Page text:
Emily Blunt plays a good drunk but… do actors/actresses sometimes carry over personnas from other films, albeit unintentionally, blurring the effect of their performance? Not her fault, but I don’t think she was exactly right for this part. Too beautiful? Too many prior films leaking in and affecting my perception of her in this one? Whatever, she isn’t a complete success.  Sometimes I wish there was an opportunity for more unknown actors in films, a clean slate as it were. I think the films might be more effective, more a step into the unknown for the audience.

Sir Roger Moore has died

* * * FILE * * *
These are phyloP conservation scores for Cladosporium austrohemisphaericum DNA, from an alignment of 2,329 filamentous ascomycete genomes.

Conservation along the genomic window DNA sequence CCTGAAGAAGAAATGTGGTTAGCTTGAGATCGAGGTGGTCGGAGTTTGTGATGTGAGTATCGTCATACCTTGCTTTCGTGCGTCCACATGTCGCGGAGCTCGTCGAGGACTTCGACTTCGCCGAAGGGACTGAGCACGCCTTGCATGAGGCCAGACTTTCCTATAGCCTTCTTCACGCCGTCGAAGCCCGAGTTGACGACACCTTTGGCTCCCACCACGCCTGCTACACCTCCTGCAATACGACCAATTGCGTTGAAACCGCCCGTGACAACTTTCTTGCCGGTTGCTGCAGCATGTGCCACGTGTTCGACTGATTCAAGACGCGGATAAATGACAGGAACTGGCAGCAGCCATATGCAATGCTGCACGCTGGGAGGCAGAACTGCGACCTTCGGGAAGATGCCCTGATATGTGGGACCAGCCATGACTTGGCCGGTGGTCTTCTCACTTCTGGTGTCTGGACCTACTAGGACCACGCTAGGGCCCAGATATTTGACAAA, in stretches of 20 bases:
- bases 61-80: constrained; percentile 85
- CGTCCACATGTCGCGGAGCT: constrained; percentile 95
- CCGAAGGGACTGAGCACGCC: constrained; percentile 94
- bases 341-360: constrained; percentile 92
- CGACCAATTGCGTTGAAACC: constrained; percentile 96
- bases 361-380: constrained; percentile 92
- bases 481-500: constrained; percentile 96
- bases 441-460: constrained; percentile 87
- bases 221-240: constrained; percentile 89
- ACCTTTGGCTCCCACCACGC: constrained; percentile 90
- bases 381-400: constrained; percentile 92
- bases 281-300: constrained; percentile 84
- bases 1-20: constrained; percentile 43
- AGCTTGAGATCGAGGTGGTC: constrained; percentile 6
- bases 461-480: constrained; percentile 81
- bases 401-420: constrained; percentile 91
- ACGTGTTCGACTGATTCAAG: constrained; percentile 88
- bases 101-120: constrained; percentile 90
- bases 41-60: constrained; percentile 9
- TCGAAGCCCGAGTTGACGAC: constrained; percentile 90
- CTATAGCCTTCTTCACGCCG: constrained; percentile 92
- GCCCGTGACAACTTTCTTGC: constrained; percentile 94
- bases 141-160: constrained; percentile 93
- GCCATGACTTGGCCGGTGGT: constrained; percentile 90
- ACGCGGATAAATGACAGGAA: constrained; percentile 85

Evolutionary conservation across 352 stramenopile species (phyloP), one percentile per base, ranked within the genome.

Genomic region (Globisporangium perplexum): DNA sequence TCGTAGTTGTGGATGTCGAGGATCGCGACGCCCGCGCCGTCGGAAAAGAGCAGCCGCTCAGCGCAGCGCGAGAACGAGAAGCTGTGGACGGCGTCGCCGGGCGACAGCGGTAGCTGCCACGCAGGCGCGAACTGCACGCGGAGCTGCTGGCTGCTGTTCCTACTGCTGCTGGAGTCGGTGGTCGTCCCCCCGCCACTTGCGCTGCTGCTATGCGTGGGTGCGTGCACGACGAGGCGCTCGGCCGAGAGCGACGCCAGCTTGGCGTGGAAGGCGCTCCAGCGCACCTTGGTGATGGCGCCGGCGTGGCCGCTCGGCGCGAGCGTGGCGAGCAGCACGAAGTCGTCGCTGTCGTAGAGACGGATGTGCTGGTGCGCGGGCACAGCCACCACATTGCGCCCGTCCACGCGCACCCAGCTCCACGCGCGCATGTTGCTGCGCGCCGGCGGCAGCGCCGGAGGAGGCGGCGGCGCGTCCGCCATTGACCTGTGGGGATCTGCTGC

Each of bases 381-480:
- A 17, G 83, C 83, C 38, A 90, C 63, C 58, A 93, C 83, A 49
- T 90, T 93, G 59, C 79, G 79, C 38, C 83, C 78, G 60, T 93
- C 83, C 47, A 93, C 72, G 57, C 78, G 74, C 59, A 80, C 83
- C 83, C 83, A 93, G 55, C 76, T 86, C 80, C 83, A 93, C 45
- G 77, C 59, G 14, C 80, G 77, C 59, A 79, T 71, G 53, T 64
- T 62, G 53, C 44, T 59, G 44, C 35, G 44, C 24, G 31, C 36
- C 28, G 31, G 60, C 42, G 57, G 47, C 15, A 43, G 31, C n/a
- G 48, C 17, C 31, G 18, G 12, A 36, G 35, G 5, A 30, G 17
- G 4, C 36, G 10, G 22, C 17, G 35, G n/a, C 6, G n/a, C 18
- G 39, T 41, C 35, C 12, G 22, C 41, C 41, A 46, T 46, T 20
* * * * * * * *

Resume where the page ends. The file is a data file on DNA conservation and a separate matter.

bondmooreThe news that Sir Roger Moore, famous for playing James Bond, has died, at the grand age of 89, is sad indeed (especially on what has been a pretty grim news day here in the UK anyway). While Moore is not my favourite Bond, the appeal of his humorous, tongue-in-cheek spy is undeniable, particularly now, with Daniel Craig’s gritty, darker Bond inevitably reflecting these darker days we live in. There is a wonderful escapism, a sense of returning to simpler, more innocent times with many of Roger Moore’s Bond films. Which is not to suggest they were simpler films for simpler times. Of course, the real world was pretty rough even then, but those Bond films seem (with hindsight) to have been a reaction to rather than a reflection of, those times, in just the same way perhaps as Star Wars appealed with its own escape from reality. Bond fans were taken all over the world and Bond faced many a peril, but always with an arched eyebrow and sardonic one-liner. Yes, I’m thinking of John Brosnan again- its as if Moore was often winking at the audience and reminding them ‘it’s only a movie’.